Environmental Protection Agency

The Environmental Protection Agency (EPA) regulates levels of fluoride in community drinking water. The EPA’s involvement in monitoring water quality dates back to 1974 with the enactment of the Safe Drinking Water Act (EPA, 2011a). The agency is required to determine safe levels of potential drinking water contaminants, or its maximum contaminant level goals. Fluoridation is not required by the EPA; in fact, it is prohibited by the Act from requiring the addition of any substance to drinking water for preventive health care purposes (EPA, 2011b). The decision to fluoridate a water supply is made by the state or local municipality. The CDC does provide recommendations about the optimal levels of fluoride in drinking water in order to prevent tooth decay.

In early 2011, the EPA released new fluoride risk and exposure assessments and announced its intent to review the national drinking water regulations for fluoride. The assessments addressed recommendations made by the National Research Council (NRC) of the National Academies of Science in a 2006 report titled, Fluoride in Drinking Water: A Scientific Review of EPA’s Standards (NRC, 2006). The NRC’s report recommended that EPA update its risk assessment to include new data on the health risks of fluoride and better estimates of total fluoride exposure.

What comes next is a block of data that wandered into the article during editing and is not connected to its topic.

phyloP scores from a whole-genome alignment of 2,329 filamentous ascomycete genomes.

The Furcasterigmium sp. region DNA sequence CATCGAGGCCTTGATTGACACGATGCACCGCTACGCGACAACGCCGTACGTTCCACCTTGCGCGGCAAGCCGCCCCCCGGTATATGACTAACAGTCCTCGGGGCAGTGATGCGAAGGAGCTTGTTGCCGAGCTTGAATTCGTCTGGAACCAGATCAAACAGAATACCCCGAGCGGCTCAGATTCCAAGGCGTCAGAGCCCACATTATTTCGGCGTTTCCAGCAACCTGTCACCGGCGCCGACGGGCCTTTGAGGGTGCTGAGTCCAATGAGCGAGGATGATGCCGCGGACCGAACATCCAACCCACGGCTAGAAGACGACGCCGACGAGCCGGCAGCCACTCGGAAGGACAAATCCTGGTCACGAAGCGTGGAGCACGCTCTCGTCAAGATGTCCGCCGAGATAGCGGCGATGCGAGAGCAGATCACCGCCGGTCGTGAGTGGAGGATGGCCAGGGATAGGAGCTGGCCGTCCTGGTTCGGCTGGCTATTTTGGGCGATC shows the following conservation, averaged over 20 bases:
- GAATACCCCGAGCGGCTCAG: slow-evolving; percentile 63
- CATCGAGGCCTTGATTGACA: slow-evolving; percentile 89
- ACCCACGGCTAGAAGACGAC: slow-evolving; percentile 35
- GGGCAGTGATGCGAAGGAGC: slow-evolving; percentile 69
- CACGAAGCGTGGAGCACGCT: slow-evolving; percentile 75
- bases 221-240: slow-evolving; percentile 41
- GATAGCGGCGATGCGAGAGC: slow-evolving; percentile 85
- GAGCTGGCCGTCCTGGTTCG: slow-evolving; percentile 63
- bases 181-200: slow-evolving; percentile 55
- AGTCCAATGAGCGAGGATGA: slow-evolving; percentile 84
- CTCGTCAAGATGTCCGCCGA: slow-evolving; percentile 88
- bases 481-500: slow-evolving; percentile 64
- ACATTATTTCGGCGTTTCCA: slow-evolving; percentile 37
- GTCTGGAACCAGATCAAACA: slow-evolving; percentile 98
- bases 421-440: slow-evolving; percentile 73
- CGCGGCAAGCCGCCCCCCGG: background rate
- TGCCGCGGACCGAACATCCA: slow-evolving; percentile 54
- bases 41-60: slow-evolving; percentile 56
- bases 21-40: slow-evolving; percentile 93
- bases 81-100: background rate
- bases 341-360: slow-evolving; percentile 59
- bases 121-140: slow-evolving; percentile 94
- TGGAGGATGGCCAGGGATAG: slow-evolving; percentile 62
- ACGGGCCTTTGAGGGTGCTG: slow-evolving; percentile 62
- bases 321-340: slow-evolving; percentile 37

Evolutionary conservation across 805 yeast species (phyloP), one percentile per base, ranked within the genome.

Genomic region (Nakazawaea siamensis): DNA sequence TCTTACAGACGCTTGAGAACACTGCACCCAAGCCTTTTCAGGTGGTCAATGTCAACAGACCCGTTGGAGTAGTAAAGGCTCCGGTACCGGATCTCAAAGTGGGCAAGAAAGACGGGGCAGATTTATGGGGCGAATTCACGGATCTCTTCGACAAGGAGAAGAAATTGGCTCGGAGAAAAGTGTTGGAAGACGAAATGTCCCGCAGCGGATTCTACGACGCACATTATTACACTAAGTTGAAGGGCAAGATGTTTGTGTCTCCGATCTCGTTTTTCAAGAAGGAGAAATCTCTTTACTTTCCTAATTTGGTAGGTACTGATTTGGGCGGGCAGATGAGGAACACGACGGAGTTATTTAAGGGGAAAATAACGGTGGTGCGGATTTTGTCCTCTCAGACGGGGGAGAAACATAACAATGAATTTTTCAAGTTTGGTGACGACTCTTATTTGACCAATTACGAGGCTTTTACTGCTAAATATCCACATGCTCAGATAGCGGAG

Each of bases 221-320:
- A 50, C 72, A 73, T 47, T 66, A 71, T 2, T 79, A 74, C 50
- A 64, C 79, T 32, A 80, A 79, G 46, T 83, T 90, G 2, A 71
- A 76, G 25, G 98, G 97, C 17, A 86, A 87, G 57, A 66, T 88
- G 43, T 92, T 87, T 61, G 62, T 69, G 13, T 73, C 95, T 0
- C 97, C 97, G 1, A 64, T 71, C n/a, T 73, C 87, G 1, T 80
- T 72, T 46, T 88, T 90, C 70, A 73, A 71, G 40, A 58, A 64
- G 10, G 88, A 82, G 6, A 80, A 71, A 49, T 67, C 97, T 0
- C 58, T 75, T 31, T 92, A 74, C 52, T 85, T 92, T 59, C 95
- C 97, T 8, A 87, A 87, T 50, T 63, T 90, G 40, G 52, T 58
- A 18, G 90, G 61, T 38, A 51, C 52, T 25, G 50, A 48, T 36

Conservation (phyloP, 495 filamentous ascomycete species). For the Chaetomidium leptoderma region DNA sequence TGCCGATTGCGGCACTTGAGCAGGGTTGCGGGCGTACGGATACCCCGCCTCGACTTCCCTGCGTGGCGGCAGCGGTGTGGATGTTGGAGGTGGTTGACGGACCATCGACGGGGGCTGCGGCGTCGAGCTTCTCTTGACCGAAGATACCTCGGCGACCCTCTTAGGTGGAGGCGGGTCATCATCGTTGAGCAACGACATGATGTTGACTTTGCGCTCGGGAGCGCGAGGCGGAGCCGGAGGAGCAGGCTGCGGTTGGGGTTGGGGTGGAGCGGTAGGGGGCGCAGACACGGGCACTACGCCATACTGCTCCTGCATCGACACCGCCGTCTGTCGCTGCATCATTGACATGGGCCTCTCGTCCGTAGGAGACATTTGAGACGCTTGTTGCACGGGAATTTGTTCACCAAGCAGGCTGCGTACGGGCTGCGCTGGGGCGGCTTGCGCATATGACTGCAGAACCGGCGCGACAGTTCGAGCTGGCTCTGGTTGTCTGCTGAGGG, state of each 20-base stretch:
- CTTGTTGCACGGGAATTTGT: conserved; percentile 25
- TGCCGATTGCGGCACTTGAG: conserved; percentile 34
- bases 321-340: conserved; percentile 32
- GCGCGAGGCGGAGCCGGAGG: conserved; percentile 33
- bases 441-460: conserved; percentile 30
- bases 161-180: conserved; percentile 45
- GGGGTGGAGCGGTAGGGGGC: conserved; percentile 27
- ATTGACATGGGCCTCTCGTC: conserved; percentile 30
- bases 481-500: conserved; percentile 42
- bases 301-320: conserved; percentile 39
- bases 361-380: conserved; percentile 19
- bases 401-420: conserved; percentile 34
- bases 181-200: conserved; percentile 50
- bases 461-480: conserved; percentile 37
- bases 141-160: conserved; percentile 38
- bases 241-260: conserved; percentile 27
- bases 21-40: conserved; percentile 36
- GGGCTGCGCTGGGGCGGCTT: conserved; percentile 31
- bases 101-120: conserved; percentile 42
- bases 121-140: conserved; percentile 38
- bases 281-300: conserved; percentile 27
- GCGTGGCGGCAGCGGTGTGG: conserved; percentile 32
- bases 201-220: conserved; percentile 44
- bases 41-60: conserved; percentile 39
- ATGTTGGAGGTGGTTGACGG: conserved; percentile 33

CURRENT REFORM EFFORTS

A Revitalized Oral Health Coordinating Committee (2009)

In 2009, newly appointed Assistant Secretary for Health Dr. Howard Koh asked the OHCC, located in the USPHS, to “regroup” (Bailey, 2010). Membership to the OHCC occurs through nomination by HHS operating divisions, staff divisions, or agencies with oral health functions. Other entities will also be included in the OHCC, such as national dental organizations and other federal agencies (e.g., DOD, VA, BOP, DOE) (Bailey, 2010).

Overall, the purpose of the OHCC is to “assist the USPHS in meeting its responsibility to promote the oral health of the American public: through coordination of a broad spectrum of oral health policy, research, and programs; within the USPHS; across federal agencies; and between public and private sectors” (Bailey, 2010). The specific functions of the OHCC are quite broad, especially given that the OHCC itself has not been allocated any funding and its membership all serve in full-time positions elsewhere in the department. The new charter enumerates 16 functions for the OHCC (Bailey, 2010):

1.   Provide policy direction for the USPHS through preparation, review, and evaluation of relevant USPHS and agency documents,



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